Slot machines were first incorporated into casinos as a way to entertain women and more mature casino visitors. They were seen as a sideline, played by people who would never make money, like the high rollers at the blackjack and craps tables. Now customers who play slot machines are the mainstay of the gambling scene. Let’s find out more.
The father of slot machines
In the US, a machine was developed in 1891 that used 50 of the 52 cards in a poker game to challenge players to form a poker hand. It cost a nickel to play, and while it grew in popularity, there was no way to standardise the payouts for all the different winning combinations—this meant that the prize for winning varied from bar to bar.
Then, in 1895, a man named Charles Fey created a three-drum machine with five symbols. This made it much easier to standardise payouts by the number of combinations. It was not until 1963 that the first electronic slot machine was born. Then, in 1976, the video slot machine was invented with a 19-inch colour screen and Sony logic boards, which proved to be more reliable than mechanical parts, cheaper to manufacture, and less prone to fraud.
We’ve come a long way since the early days.
Slots were originally simple machines with only four mechanical parts: entrances for coins, hoppers, reels, and levers, of course. Today’s machines are manufactured with over a thousand individual parts, and their design and construction are part of a complex process that can involve hundreds of people from start to finish. Charles Fey wouldn’t know what to think of today’s bill validators, random number generation software, touchscreens, and 3D animations. Or the ability to link machines to computer programmes such as online bingo and online scratch cards.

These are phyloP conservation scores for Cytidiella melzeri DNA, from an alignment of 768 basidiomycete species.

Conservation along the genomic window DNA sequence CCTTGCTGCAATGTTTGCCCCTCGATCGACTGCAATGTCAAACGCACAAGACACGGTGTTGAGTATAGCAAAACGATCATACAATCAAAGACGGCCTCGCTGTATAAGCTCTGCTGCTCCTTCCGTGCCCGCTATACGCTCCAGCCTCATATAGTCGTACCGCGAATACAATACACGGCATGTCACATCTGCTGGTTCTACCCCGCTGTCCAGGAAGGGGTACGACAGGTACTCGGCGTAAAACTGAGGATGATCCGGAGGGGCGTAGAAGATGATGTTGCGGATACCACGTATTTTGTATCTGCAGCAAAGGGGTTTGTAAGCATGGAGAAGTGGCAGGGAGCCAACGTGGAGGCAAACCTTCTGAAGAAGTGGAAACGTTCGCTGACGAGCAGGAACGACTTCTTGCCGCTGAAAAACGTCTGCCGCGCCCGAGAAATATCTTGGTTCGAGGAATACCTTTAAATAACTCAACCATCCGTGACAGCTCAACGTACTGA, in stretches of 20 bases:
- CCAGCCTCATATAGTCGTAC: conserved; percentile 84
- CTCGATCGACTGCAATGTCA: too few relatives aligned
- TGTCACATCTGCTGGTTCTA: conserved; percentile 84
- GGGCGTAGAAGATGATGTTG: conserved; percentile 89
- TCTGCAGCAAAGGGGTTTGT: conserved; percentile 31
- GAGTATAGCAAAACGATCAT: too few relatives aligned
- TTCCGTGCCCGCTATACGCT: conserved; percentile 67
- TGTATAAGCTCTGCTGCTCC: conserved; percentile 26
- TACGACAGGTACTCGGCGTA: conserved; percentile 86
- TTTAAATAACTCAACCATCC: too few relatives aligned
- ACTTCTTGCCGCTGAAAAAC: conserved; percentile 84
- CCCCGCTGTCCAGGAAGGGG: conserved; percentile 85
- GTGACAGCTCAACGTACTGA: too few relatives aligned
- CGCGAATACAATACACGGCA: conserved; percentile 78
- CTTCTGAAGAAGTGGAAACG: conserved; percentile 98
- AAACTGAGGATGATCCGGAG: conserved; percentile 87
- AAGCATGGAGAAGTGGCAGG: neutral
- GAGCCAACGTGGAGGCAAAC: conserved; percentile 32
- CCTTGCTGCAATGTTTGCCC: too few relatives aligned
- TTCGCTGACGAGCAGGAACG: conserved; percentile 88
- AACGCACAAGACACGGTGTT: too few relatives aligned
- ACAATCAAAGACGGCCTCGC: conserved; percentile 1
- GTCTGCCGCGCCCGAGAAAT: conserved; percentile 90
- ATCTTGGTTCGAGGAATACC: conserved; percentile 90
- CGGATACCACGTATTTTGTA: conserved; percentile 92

Casinos make most of their money from slots.
Turn the clock back to the 80s. Slot machines were set up in high-traffic areas of casinos—usually in hallways or near elevators. The reason was simple: casino managers needed to provide some form of entertainment for the wives and girlfriends of serious gamblers who played high-stakes games such as blackjack or craps. Since these wives and girlfriends did nothing but spin their wheels while their husbands gambled, the distraction had to take up as little casino floor space as possible. But from the moment they first appeared in casinos, their popularity started to grow, as did the amount of money they brought in. In 2003, they accounted for 70% to 85% of casino revenue.
You play online in the same way as on land-based machines.
Both land-based and online slot machines use programmes to generate random numbers. The main difference between online casinos and land-based clubs is the technology they use to access the results; online versions use animation that sends your results to your computer over the internet. Otherwise, they are quite similar. The other difference when you play online is that you can easily switch between games.
There are no winning strategies.